ran has also aided the Taliban’s greatest ally, Al Qaeda, another Salafi Sunni terrorist organization. Many continue to dispute that Iran sponsors Al Qaeda, but the facts are out there for analysis, as yours truly wrote in National Review back in March 2008. argues otherwise, however:

The big question: is this a deliberate government policy, as Iranian support to the insurgents in Iraq was? Or is this coincidental or rogue activity within southeastern Iran?

Couple things to keep in mind here: the Taliban fighting in Farah and Nimroz are not the same who are fighting in Khost, Kapisa, or Kunar. There is a significantly stronger presence of drug smuggling in the area, and Iran does not act in a single unified manner…

We’re pushing two straight years now of accusations that Iran is funding and arming the Taliban, yet precious little evidence ever makes it into the public. That doesn’t mean it’s not happening, but right now there is evidence of Iranian-made weapons in Farah, Herat, and Nimroz, and the assumption that they have been deliberately supplied by Iran.

I don’t mean to defend Iran, but that’s not really evidence of interference. There might be more in classified sources that we just don’t hear in the newspapers. Either way, arming the Taliban would be such an incredible risk for Iran… that there should be some sort of evidence to bolster the claim that Iran is exacerbating the Taliban. But in either case the continuing accusations against Iran, without evidence any government is willing to disclose, cannot be helpful.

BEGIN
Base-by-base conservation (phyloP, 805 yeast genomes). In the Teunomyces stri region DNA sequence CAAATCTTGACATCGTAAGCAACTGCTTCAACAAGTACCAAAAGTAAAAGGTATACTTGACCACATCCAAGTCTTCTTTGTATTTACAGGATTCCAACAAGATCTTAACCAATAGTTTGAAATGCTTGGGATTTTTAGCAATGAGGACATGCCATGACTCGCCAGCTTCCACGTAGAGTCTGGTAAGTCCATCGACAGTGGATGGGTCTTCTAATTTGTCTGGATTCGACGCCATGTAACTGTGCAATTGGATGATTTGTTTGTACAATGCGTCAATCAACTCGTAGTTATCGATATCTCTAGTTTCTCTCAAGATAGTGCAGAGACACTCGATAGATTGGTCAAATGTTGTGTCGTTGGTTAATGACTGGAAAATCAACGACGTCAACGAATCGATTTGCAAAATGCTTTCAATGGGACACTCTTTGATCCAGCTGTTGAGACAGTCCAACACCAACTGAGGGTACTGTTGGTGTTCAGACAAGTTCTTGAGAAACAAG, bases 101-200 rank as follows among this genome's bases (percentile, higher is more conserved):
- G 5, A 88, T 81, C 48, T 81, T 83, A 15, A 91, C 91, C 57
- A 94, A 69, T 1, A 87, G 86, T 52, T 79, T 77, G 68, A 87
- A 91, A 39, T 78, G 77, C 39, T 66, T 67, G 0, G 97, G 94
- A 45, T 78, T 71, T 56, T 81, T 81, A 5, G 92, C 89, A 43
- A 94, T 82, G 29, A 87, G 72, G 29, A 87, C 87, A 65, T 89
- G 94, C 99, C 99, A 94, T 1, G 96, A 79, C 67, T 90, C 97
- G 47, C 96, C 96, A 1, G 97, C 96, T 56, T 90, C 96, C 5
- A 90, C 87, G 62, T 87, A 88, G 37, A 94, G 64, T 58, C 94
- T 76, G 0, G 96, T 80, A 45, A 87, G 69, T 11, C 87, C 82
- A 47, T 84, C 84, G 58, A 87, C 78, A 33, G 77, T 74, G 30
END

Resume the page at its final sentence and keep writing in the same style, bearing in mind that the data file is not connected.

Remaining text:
Juan Cole also casts doubt on the charge against Iran:

The US military report that it intercepted a cache of Iranian arms intended for the Taliban was analyzed on the Pakistani television station, GEO, by regional experts. They found the idea that the Iranian government is sending arms to the Taliban implausible, but suggested other reasons for which the Taliban might get hold of Iranian weaponry.

Scott Horton similarly disbelieves the story that Iran is supplying arms to the Taliban:

Easy as it is these days to impute all sorts of dastardly motives to the government of Mahmoud Ahmadinejad and the various Iranian rogue elements, this doesn’t quite make sense. Iran has no love lost for the United States, to be sure, but neither has it ever had decent relations with the Taliban, who made a point of persecuting Shiia Muslims in Afghanistan when they ran the country. If Iran has had objectives in Afghanistan, then, it’s been to hold the Taliban in check and to protect the Shiia minority. And for the moment at least that aligns pretty well with American policy.